The wOBA (weighted On-Base Average) is a statistic used in Major League Baseball to measure a player’s overall offensive contributions. It is seen as a better measure of a player’s offensive value than the traditional batting average because it takes into account all aspects of offense, such as walks, hit-by-pitches, and extra base hits. It is also used to compare players from different eras, since it is adjusted for the changing offensive environment over time. But how is the wOBA scale calculated?

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## Baseball Statistics

Before we can understand the wOBA scale, we must first understand the various baseball statistics that are taken into account. The most basic statistic is batting average, which is calculated by dividing the number of hits by the total number of at-bats. This statistic does not take into account walks, hit-by-pitches, or extra base hits, which are all important elements of offense.

## On-Base Percentage

To account for these elements of offense, we use the on-base percentage (OBP) statistic. This statistic is calculated by dividing the total number of times a player reaches base (hits, walks, and hit-by-pitches) by the total number of plate appearances (at-bats, walks, and hit-by-pitches). This statistic is better than batting average, but it still does not take into account extra base hits.

## Slugging Percentage

The slugging percentage (SLG) statistic is used to measure a player’s power. It is calculated by dividing the total number of bases a player earns (singles, doubles, triples, and home runs) by the total number of at-bats. This statistic does not take into account walks, hit-by-pitches, or extra base hits.

## Weighted On-Base Average

To take into account all aspects of offense, the weighted On-Base Average (wOBA) statistic was developed. This statistic combines all the above statistics into one overall measure of offensive value. It is calculated by assigning each type of offensive event (e.g. single, double, walk, etc.) a certain weight and then summing up all the weights to get the wOBA.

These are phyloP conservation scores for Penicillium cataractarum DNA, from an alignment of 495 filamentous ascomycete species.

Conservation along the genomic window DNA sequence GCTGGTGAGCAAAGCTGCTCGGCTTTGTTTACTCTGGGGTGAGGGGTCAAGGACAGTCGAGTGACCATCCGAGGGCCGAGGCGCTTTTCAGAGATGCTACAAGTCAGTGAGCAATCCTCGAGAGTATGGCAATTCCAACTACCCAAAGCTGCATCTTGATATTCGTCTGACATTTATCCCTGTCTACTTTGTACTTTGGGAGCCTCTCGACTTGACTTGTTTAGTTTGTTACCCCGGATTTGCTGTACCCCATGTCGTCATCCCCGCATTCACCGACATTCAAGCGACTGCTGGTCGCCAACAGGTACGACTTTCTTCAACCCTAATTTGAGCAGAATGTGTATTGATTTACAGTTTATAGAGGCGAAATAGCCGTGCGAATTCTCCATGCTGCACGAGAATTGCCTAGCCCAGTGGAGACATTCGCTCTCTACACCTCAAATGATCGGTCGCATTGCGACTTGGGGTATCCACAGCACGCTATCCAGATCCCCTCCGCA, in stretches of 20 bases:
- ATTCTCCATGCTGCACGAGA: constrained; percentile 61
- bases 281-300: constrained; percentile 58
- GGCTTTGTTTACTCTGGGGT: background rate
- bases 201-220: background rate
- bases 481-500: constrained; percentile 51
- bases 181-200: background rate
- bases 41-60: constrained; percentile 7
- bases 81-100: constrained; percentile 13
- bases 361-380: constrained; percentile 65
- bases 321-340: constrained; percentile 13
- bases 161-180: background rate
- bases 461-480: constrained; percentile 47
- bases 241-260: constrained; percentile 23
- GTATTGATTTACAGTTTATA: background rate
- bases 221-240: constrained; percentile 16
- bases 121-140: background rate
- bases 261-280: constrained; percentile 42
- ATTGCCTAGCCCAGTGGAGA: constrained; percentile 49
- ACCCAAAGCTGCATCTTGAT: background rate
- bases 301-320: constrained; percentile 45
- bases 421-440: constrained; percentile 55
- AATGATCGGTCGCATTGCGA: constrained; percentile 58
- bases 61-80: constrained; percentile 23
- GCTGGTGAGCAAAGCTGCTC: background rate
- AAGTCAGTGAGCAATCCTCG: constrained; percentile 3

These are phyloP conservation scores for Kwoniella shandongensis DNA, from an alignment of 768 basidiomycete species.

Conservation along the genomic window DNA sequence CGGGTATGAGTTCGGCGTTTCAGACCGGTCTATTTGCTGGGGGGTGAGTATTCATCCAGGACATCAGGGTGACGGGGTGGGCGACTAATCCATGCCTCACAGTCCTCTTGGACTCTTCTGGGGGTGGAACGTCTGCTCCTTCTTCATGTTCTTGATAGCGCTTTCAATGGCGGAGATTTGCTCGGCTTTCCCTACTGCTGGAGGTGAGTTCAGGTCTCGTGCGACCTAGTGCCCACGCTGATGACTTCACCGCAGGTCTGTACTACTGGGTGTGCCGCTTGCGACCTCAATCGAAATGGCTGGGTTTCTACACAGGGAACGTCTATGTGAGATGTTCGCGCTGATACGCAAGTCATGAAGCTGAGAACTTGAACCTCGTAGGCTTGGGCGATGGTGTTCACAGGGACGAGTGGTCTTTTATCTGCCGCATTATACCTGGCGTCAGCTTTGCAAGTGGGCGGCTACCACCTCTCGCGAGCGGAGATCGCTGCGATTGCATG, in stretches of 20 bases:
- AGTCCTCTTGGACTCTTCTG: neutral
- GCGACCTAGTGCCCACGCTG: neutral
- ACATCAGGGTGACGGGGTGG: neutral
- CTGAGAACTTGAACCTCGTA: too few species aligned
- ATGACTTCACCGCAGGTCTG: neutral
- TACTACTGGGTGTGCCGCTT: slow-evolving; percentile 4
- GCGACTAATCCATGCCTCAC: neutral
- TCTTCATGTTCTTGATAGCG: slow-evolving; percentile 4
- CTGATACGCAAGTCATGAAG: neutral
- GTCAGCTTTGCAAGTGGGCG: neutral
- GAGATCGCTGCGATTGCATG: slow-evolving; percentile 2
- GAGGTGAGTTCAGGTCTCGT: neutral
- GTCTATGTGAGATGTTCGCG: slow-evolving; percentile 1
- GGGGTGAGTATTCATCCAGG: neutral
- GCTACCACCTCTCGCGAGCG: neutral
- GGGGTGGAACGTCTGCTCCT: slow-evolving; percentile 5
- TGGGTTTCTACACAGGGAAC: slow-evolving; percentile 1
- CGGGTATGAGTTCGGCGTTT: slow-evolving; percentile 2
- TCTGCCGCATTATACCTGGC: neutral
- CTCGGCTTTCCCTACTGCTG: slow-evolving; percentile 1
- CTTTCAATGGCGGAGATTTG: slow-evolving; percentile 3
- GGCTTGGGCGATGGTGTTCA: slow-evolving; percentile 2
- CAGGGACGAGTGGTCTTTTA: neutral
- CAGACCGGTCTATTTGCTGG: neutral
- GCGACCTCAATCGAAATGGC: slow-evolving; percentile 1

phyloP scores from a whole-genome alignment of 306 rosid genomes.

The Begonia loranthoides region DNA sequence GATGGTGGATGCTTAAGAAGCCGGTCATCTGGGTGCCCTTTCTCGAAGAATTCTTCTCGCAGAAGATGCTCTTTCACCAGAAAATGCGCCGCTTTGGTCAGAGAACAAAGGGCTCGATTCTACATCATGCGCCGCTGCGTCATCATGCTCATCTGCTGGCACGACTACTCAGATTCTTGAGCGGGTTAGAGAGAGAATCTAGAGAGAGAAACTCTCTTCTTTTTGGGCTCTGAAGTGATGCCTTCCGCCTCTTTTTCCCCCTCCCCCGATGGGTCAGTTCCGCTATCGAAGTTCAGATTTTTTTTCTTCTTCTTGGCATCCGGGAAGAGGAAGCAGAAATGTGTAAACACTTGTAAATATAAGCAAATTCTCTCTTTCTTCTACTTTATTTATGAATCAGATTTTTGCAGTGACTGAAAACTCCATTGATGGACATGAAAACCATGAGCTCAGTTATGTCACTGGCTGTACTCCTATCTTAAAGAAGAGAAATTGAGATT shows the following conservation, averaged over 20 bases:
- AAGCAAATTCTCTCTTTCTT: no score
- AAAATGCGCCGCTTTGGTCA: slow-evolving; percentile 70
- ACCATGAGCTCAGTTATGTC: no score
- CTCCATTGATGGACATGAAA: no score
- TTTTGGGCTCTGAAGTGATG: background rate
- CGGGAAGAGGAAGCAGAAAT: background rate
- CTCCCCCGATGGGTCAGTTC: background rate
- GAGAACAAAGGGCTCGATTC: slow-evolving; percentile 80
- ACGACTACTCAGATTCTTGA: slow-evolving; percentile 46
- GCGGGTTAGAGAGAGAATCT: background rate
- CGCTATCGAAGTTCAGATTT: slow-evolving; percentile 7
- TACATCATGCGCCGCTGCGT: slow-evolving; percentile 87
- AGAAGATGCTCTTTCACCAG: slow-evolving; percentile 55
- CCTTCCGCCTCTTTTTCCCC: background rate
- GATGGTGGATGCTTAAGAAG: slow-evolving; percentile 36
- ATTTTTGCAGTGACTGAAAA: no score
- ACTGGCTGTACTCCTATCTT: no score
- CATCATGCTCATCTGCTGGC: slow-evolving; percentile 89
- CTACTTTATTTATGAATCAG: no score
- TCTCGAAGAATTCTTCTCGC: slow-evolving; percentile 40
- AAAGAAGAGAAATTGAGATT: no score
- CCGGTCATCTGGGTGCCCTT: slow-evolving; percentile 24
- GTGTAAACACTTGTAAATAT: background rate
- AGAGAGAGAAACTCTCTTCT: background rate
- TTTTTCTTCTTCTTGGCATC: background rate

## Calculating Specific Weights

The wOBA calculation begins with assigning each type of offensive event a certain weight. This weight is based on the number of expected runs each event produces. For example, a single is assigned a weight of .90, a double is assigned a weight of 1.24, a triple is assigned a weight of 1.56, and a home run is assigned a weight of 1.95.

These weights are based on the run expectancy matrix, which is a table that shows the average number of runs scored in a given situation. The weights are calculated by dividing the expected runs for a certain situation by the average number of runs per plate appearance (which is 0.50).

For example, a single is expected to produce 0.47 runs, so its weight is calculated by dividing 0.47 by 0.50 (the average number of runs per plate appearance), which equals 0.90.

## Adding Up the Weights

Once the weights are assigned to each type of offensive event, they are added up to get the wOBA. This is done by multiplying the number of each event by its respective weight and then summing up all the products. For example, if a player had 20 singles, 10 doubles, 5 triples, and 3 home runs, the wOBA would be calculated as follows:

## 20 singles x .90 = 18

### 10 doubles x 1.24 = 12.4
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### 5 triples x 1.56 = 7.8
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### 3 home runs x 1.95 = 5.85
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### Total wOBA = 18 + 12.4 + 7.8 + 5.85 = 44.05
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### Conclusion
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### 5 triples x 1.56 = 7.8
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### 3 home runs x 1.95 = 5.85
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### Total wOBA = 18 + 12.4 + 7.8 + 5.85 = 44.05
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### Conclusion
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### 3 home runs x 1.95 = 5.85
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### Total wOBA = 18 + 12.4 + 7.8 + 5.85 = 44.05
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### Conclusion
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### Total wOBA = 18 + 12.4 + 7.8 + 5.85 = 44.05
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### Conclusion
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### Conclusion
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The wOBA scale is an important statistic used to measure a player’s overall offensive contributions. It takes into account all aspects of offense, such as walks, hit-by-pitches, and extra base hits, and is adjusted for the changing offensive environment over time. The wOBA is calculated by assigning each type of offensive event a certain weight and then summing up all the weights. By understanding how the wOBA scale is calculated, baseball fans and analysts will be able to better evaluate a player’s offensive value.